Starring Olivia Wilde, Mark Duplass, Sarah Bolger, Evan Peters, and Donald Glover, The Lazarus Effect is directed by David Gelb. The story? In a lab in a sub-basement (alwats a sub-basement…) of the university, a group of medical researchers’ original research leads them to discovering a way to bring the dead back to life.
Successfully(?) resurrecting a dog before their research is claimed by the big, evil pharmaceutical company that owns their research grant, they decide to recreate the event again in order to claim their discovery.
Got all that?
Predictably, calamity ensues during the experiment, and Zoe (Wilde) is electrocuted. Distraught, Frank (Duplass), her fiancé and the project head, performs the experiment on her, successfully bringing her back after nearly an hour of death.
Like the resurrected dog, Zoe isn’t quite right when she returns, with telepathy, telekinesis, and even a little dream projection thrown in for good measure.
With all of the standard scary-movie tropes like flickering lighting, people sneaking up behind other people, and jump scares, The Lazarus Effect doesn’t break any new ground here.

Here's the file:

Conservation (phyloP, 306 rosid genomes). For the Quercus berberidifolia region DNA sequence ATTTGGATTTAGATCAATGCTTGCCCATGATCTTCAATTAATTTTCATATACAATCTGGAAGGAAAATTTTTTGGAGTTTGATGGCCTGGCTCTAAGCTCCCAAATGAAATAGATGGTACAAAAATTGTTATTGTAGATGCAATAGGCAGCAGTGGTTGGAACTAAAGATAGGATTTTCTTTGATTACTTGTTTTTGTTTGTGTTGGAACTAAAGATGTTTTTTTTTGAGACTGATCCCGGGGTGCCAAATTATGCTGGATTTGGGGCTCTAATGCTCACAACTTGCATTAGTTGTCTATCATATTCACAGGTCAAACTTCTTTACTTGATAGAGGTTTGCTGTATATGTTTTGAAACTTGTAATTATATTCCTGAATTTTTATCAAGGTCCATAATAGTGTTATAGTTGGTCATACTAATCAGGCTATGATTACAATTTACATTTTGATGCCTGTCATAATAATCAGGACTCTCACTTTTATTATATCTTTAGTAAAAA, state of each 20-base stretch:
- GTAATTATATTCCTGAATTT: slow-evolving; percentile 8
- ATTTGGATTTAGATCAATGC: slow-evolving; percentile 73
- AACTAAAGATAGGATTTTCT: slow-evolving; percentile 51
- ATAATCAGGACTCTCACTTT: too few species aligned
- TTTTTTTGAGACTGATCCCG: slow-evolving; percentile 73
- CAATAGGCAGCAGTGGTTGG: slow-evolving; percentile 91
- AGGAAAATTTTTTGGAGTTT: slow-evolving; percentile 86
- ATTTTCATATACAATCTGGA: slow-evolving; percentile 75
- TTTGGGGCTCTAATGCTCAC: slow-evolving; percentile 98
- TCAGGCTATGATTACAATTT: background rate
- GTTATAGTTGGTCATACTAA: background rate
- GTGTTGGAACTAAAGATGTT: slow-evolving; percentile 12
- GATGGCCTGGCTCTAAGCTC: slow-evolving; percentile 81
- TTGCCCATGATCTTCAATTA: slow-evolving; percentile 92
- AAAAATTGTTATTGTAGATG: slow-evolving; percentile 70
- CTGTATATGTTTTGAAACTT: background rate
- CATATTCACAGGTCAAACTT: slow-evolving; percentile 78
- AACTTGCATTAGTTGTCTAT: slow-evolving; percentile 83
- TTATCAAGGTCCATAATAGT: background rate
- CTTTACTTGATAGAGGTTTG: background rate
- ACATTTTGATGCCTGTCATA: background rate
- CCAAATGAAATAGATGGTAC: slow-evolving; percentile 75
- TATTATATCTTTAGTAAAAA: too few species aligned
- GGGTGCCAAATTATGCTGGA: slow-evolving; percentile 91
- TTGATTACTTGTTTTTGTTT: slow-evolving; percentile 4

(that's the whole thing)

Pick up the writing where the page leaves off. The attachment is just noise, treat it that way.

What it does do, however well or poorly, is base most of the uncertainty about what is going on as a religion versus science debate. Since the serum that is supposed to rebuild neural pathways during resurrection doesn’t dissipate from the blood/brain as they theorize, brain scans show an ever increasing rate of brain activity. Does this explain the phenomena? Or is it, as Zoe (a religious person) herself postulates about the dog (and doggie heaven), and echoed later by Eva (Bolger), the fact that the doorway that opens at the moment of death (by the natural neural compound they are ramping up in their experiments, naturally) to allow the soul to pass from living to whatever comes after, is re-opened when they bring something bac k, and never closes because of the persistence of their compound.
So, either way, Zoe is reliving a traumatic event from her childhood (don’t they all have one of those?), and it is making her do wacky stuff.
And killing people.
People get killed.
I won’t spoil the ending, but I will say that I wasn’t a fan of the false ending, and the last shot was basically worthless except as a set-up for a sequel, but a sequel would be a stretch, at best, for this material and how it played out.
Seriously; if there’s a Lazarus 2: The Revenge, they’re not even trying.
Part “cabin in the woods”-type fare, part Exorcist, part Flatliners, The Lazarus Effect was okay, provided you look at it from the perspective of “scientist playing God, when that’s God’s job.”
That’s never a good idea.
Still, The Lazarus Effect is a fun enough movie to watch. I certainly won’t tell you NOT to see it.
So go see it.